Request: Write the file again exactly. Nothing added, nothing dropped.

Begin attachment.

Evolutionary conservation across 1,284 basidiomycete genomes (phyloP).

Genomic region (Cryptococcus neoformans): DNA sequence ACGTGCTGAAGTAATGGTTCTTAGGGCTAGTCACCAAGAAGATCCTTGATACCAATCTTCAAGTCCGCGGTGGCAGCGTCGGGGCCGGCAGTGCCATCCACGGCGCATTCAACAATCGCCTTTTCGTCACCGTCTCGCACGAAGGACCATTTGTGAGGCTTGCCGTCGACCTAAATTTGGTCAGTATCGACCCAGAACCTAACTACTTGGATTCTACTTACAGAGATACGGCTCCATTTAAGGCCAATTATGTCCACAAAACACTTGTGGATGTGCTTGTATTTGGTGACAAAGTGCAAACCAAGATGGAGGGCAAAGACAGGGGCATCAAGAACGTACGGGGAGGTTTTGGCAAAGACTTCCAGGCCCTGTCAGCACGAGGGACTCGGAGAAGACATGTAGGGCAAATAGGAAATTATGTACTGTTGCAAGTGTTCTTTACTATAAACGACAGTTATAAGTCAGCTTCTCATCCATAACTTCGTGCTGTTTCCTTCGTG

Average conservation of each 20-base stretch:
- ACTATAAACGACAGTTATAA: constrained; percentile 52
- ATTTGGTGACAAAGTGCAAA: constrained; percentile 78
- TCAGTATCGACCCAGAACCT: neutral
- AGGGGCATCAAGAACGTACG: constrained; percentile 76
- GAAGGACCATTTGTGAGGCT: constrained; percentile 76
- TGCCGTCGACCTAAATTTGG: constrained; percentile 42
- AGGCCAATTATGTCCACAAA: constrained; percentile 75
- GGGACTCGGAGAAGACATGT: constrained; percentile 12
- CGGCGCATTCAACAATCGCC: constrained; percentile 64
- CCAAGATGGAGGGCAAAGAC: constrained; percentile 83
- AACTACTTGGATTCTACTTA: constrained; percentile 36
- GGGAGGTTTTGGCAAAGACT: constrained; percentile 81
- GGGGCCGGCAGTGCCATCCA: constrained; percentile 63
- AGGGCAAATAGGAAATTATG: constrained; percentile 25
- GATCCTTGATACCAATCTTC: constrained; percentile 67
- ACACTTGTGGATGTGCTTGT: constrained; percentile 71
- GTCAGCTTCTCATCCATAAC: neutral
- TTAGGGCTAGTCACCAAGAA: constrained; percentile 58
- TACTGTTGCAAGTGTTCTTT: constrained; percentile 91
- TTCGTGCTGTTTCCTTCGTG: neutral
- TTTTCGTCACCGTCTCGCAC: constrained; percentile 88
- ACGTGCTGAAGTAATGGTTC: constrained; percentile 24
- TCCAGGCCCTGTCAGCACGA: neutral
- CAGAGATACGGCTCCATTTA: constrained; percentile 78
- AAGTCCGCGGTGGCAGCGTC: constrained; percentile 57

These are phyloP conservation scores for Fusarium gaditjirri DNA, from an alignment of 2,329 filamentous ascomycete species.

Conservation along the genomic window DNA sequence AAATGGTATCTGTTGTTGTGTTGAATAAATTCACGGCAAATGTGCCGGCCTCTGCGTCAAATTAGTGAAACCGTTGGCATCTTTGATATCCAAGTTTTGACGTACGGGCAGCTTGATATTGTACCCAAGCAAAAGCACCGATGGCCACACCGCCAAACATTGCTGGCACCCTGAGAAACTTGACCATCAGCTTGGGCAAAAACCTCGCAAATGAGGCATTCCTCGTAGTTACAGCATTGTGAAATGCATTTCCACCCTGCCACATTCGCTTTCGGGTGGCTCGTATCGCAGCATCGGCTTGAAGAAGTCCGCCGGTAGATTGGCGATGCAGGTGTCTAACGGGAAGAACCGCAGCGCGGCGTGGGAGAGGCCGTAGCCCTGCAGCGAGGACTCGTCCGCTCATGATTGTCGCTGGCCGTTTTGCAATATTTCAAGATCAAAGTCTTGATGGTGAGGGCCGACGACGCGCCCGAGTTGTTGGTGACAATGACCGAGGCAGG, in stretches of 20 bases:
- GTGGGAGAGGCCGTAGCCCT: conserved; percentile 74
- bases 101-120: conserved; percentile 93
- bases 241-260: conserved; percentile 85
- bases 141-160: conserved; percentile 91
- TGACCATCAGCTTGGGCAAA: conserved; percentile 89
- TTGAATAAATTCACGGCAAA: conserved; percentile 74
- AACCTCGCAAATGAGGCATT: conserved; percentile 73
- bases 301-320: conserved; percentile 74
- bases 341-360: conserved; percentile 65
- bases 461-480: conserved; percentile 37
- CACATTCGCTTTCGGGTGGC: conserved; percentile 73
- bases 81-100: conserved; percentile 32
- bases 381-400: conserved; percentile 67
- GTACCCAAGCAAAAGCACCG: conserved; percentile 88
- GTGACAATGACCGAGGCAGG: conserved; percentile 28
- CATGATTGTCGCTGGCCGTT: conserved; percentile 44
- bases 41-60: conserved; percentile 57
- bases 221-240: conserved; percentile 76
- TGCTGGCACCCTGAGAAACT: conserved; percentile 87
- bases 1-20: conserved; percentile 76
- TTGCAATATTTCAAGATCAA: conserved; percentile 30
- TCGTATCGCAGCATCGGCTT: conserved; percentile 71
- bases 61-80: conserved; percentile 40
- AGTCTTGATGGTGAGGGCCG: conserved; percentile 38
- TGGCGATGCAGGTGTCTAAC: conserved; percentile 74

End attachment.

Evolutionary conservation across 1,284 basidiomycete genomes (phyloP).

Genomic region (Cryptococcus neoformans): DNA sequence ACGTGCTGAAGTAATGGTTCTTAGGGCTAGTCACCAAGAAGATCCTTGATACCAATCTTCAAGTCCGCGGTGGCAGCGTCGGGGCCGGCAGTGCCATCCACGGCGCATTCAACAATCGCCTTTTCGTCACCGTCTCGCACGAAGGACCATTTGTGAGGCTTGCCGTCGACCTAAATTTGGTCAGTATCGACCCAGAACCTAACTACTTGGATTCTACTTACAGAGATACGGCTCCATTTAAGGCCAATTATGTCCACAAAACACTTGTGGATGTGCTTGTATTTGGTGACAAAGTGCAAACCAAGATGGAGGGCAAAGACAGGGGCATCAAGAACGTACGGGGAGGTTTTGGCAAAGACTTCCAGGCCCTGTCAGCACGAGGGACTCGGAGAAGACATGTAGGGCAAATAGGAAATTATGTACTGTTGCAAGTGTTCTTTACTATAAACGACAGTTATAAGTCAGCTTCTCATCCATAACTTCGTGCTGTTTCCTTCGTG

Average conservation of each 20-base stretch:
- ACTATAAACGACAGTTATAA: constrained; percentile 52
- ATTTGGTGACAAAGTGCAAA: constrained; percentile 78
- TCAGTATCGACCCAGAACCT: neutral
- AGGGGCATCAAGAACGTACG: constrained; percentile 76
- GAAGGACCATTTGTGAGGCT: constrained; percentile 76
- TGCCGTCGACCTAAATTTGG: constrained; percentile 42
- AGGCCAATTATGTCCACAAA: constrained; percentile 75
- GGGACTCGGAGAAGACATGT: constrained; percentile 12
- CGGCGCATTCAACAATCGCC: constrained; percentile 64
- CCAAGATGGAGGGCAAAGAC: constrained; percentile 83
- AACTACTTGGATTCTACTTA: constrained; percentile 36
- GGGAGGTTTTGGCAAAGACT: constrained; percentile 81
- GGGGCCGGCAGTGCCATCCA: constrained; percentile 63
- AGGGCAAATAGGAAATTATG: constrained; percentile 25
- GATCCTTGATACCAATCTTC: constrained; percentile 67
- ACACTTGTGGATGTGCTTGT: constrained; percentile 71
- GTCAGCTTCTCATCCATAAC: neutral
- TTAGGGCTAGTCACCAAGAA: constrained; percentile 58
- TACTGTTGCAAGTGTTCTTT: constrained; percentile 91
- TTCGTGCTGTTTCCTTCGTG: neutral
- TTTTCGTCACCGTCTCGCAC: constrained; percentile 88
- ACGTGCTGAAGTAATGGTTC: constrained; percentile 24
- TCCAGGCCCTGTCAGCACGA: neutral
- CAGAGATACGGCTCCATTTA: constrained; percentile 78
- AAGTCCGCGGTGGCAGCGTC: constrained; percentile 57

These are phyloP conservation scores for Fusarium gaditjirri DNA, from an alignment of 2,329 filamentous ascomycete species.

Conservation along the genomic window DNA sequence AAATGGTATCTGTTGTTGTGTTGAATAAATTCACGGCAAATGTGCCGGCCTCTGCGTCAAATTAGTGAAACCGTTGGCATCTTTGATATCCAAGTTTTGACGTACGGGCAGCTTGATATTGTACCCAAGCAAAAGCACCGATGGCCACACCGCCAAACATTGCTGGCACCCTGAGAAACTTGACCATCAGCTTGGGCAAAAACCTCGCAAATGAGGCATTCCTCGTAGTTACAGCATTGTGAAATGCATTTCCACCCTGCCACATTCGCTTTCGGGTGGCTCGTATCGCAGCATCGGCTTGAAGAAGTCCGCCGGTAGATTGGCGATGCAGGTGTCTAACGGGAAGAACCGCAGCGCGGCGTGGGAGAGGCCGTAGCCCTGCAGCGAGGACTCGTCCGCTCATGATTGTCGCTGGCCGTTTTGCAATATTTCAAGATCAAAGTCTTGATGGTGAGGGCCGACGACGCGCCCGAGTTGTTGGTGACAATGACCGAGGCAGG, in stretches of 20 bases:
- GTGGGAGAGGCCGTAGCCCT: conserved; percentile 74
- bases 101-120: conserved; percentile 93
- bases 241-260: conserved; percentile 85
- bases 141-160: conserved; percentile 91
- TGACCATCAGCTTGGGCAAA: conserved; percentile 89
- TTGAATAAATTCACGGCAAA: conserved; percentile 74
- AACCTCGCAAATGAGGCATT: conserved; percentile 73
- bases 301-320: conserved; percentile 74
- bases 341-360: conserved; percentile 65
- bases 461-480: conserved; percentile 37
- CACATTCGCTTTCGGGTGGC: conserved; percentile 73
- bases 81-100: conserved; percentile 32
- bases 381-400: conserved; percentile 67
- GTACCCAAGCAAAAGCACCG: conserved; percentile 88
- GTGACAATGACCGAGGCAGG: conserved; percentile 28
- CATGATTGTCGCTGGCCGTT: conserved; percentile 44
- bases 41-60: conserved; percentile 57
- bases 221-240: conserved; percentile 76
- TGCTGGCACCCTGAGAAACT: conserved; percentile 87
- bases 1-20: conserved; percentile 76
- TTGCAATATTTCAAGATCAA: conserved; percentile 30
- TCGTATCGCAGCATCGGCTT: conserved; percentile 71
- bases 61-80: conserved; percentile 40
- AGTCTTGATGGTGAGGGCCG: conserved; percentile 38
- TGGCGATGCAGGTGTCTAAC: conserved; percentile 74